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Thread: KP Gardening?

  1. #1
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    Default KP Gardening?

    So I've heard that the soil on the KP is horrible. I am new to this area and find it hard to believe, but know where I am there is hardly any top soil. If they are correct, what can I add to my soil to improve it?
    -What veggies can I plant directly in soil and harvest in fall?
    -When do you normally put out peas and such? Thank you so much!

  2. #2
    Supporting Member Old John's Avatar
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    ESF
    two things to add to any Alaskan soil. Compost and Manure. However, for root vegetables (carrots, beets, turnips, spuds, etc) just add lots of compost.

    plant peas, beans, carrots, turnips, spinich, spuds, directly into the soil. Soak peans and beans in luke warm water overnight before planting

    depending on wx, plant peas and beans middle of may up here in the Mat Valley..

    brassicas need to be started (or bought started)

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    Member mudbuddy's Avatar
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    John is right Compost, compost & more compost.
    Fastest way to improve soil

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    Quote Originally Posted by Old John View Post
    ESF
    two things to add to any Alaskan soil. Compost and Manure. However, for root vegetables (carrots, beets, turnips, spuds, etc) just add lots of compost.

    plant peas, beans, carrots, turnips, spinich, spuds, directly into the soil. Soak peans and beans in luke warm water overnight before planting

    depending on wx, plant peas and beans middle of may up here in the Mat Valley..

    brassicas need to be started (or bought started)
    I do have a bucket of compost going. I have rabbit and moose droppings, banana peels, lettuce, pine needles, potato peels and some top soil I dug from under the snow. Was thinking of adding coffee grounds but I don't really want to make the soil any more acidic or do I need to? I have it by my wood stove, but outside how would you get it to heat up?

    I am also doing a sample of some top soil and and adding fire ash and rabbit/moose droppings, what do you think?

  5. #5

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    We start our peas in six packs and grow in greenhouse until the weather is good to go outside and then transplant them. They do better that way than dealing with the cool nights. It sounds like your compost is just starting so it will be a while before it is any good.

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    Member BRWHUNTER's Avatar
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    Quote Originally Posted by Eatsleepfish View Post
    I have it by my wood stove, but outside how would you get it to heat up?
    Composting inside, hope it doesn't stink too bad. Young compost has a tendency to smell. With regards heating, the compost will produce its own heat from billions of little exothermic reactions produced from various bacterium chomping down on the all that good stuff. Our compost made it to the mid 150's Fahrenheit, possible 160 I can't remember (we used a long meat thermometer to check it, made sure not to to mix it up with the one we use for human food). Here's a 12 page paper UAF put out about composting in Alaska which I found very helpful. It was our first year composting, successfully I believe, will use the compost this year.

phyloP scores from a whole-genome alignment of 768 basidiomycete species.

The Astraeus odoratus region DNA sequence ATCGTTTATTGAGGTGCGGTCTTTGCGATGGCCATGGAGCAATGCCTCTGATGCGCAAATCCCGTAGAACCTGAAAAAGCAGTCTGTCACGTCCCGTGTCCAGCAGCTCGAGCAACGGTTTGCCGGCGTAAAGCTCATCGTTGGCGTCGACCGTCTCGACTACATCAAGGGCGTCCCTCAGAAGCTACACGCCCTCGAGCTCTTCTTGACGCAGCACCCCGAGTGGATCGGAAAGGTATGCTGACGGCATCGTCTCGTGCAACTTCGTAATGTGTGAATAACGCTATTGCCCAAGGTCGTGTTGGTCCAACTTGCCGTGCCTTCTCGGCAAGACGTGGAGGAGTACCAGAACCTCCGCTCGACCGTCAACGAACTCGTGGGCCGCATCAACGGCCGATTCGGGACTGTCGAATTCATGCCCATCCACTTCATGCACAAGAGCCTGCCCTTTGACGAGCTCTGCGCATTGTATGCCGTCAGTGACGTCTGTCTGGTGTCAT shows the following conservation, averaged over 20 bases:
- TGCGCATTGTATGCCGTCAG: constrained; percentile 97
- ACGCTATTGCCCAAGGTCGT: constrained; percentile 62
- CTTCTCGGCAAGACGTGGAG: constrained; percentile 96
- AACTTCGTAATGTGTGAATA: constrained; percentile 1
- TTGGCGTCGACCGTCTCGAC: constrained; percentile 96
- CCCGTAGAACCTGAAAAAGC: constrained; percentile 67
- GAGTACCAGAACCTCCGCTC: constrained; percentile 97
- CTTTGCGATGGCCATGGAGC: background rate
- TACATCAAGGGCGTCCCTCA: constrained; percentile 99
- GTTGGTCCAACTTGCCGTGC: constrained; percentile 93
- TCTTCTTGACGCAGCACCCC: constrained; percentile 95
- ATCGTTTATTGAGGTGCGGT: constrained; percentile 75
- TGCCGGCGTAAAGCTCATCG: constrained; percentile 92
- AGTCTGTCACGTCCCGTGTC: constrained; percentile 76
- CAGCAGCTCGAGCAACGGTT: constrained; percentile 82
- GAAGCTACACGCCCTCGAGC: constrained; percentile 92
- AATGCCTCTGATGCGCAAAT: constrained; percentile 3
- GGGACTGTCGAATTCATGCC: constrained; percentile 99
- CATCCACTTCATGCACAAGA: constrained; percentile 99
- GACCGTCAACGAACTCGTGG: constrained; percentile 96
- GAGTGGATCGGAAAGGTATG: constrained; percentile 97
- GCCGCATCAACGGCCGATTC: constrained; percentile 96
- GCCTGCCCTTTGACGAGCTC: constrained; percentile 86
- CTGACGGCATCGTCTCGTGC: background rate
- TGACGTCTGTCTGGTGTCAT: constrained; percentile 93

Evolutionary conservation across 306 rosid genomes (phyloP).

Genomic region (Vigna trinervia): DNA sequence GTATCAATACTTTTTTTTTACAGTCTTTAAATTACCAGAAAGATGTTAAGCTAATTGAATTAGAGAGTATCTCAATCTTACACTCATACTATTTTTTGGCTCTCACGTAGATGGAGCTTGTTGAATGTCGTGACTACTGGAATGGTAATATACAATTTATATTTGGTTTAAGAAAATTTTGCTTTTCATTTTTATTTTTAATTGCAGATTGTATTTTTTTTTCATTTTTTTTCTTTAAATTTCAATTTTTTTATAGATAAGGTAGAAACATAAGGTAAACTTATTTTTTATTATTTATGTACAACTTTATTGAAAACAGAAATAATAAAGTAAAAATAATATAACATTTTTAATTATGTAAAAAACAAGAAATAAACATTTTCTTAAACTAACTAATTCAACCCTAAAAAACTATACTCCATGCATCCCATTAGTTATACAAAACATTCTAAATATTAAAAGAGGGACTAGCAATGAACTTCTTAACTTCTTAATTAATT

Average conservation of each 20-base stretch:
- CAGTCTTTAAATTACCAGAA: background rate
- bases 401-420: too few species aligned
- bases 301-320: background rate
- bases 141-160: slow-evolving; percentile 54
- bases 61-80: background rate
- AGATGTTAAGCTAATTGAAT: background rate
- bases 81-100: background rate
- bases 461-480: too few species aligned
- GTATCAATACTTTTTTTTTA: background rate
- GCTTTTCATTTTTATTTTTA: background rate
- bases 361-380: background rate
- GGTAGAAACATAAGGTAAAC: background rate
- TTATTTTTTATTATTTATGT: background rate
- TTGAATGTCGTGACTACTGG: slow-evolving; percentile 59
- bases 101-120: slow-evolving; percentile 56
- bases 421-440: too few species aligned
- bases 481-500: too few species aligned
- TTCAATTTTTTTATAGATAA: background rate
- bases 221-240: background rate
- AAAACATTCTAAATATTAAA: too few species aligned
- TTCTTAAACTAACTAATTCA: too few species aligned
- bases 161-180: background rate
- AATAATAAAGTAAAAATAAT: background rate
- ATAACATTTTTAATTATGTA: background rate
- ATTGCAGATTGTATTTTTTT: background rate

UAF Composting In Alaska: www.uaf.edu/files/ces/publications-db/catalog/anr/HGA-01027.pdf

    if the link doesn't work google it.

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    Supporting Member Old John's Avatar
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    Rabbit manure is great for enriching the garden soil. Mix it into your garden direct. steer and horse manure you might want to compost a season first to cook as many weed seeds as possible. Chicken manure you definitely want to compost a year first otherwise it will "burn" your vegetables.

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    The UAF paper was very interesting. As far as manure goes, does moose manure have any nutrients? I know there are lots of piles of moose manure in my yard right now.

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    Forum Admin Brian M's Avatar
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    We set up a vermicomposting (worm composting) bin this winter and are pretty excited about adding that to our garden. We probably won't have adequate supplies of finished compost to apply this spring, but we've got lots of compost tea set aside for early season application.

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    Member mudbuddy's Avatar
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    Need lots of compost.
    Some procedures I use to make a few yards per year:
    http://forums.outdoorsdirectory.com/...Alaska-compost

    Several yards of Horse manure compost a few years ago:
    http://forums.outdoorsdirectory.com/...Manure-compost

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